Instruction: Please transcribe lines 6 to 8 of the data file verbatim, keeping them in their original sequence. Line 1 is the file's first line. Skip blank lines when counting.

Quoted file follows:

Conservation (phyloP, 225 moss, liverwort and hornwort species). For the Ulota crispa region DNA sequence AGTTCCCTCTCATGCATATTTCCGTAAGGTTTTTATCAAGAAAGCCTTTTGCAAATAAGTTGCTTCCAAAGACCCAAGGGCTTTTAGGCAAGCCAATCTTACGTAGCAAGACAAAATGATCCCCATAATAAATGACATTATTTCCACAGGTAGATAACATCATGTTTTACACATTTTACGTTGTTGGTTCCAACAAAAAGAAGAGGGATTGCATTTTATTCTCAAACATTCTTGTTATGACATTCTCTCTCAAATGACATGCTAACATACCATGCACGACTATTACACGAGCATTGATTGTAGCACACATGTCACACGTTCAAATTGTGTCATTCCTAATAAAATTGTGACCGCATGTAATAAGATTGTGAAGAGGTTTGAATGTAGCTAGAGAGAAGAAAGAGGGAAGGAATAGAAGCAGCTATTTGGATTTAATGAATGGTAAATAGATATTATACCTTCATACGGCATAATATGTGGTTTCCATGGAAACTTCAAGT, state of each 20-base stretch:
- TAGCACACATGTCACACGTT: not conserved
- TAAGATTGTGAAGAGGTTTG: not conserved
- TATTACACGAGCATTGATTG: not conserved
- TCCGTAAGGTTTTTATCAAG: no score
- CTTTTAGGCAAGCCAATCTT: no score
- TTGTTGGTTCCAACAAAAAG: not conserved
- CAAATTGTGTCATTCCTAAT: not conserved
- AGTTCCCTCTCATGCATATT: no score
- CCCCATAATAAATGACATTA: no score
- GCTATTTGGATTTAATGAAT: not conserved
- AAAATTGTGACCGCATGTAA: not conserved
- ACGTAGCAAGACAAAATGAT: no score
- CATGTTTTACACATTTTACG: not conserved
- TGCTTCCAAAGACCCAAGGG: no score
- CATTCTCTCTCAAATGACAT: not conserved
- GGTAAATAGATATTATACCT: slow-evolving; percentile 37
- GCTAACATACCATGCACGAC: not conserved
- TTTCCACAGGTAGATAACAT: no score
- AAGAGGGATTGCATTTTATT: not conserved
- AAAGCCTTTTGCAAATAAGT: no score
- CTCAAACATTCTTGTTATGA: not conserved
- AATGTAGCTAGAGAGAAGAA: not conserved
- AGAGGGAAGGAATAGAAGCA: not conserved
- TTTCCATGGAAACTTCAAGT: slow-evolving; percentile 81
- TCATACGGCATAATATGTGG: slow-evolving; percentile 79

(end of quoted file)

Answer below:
- CTTTTAGGCAAGCCAATCTT: no score
- TTGTTGGTTCCAACAAAAAG: not conserved
- CAAATTGTGTCATTCCTAAT: not conserved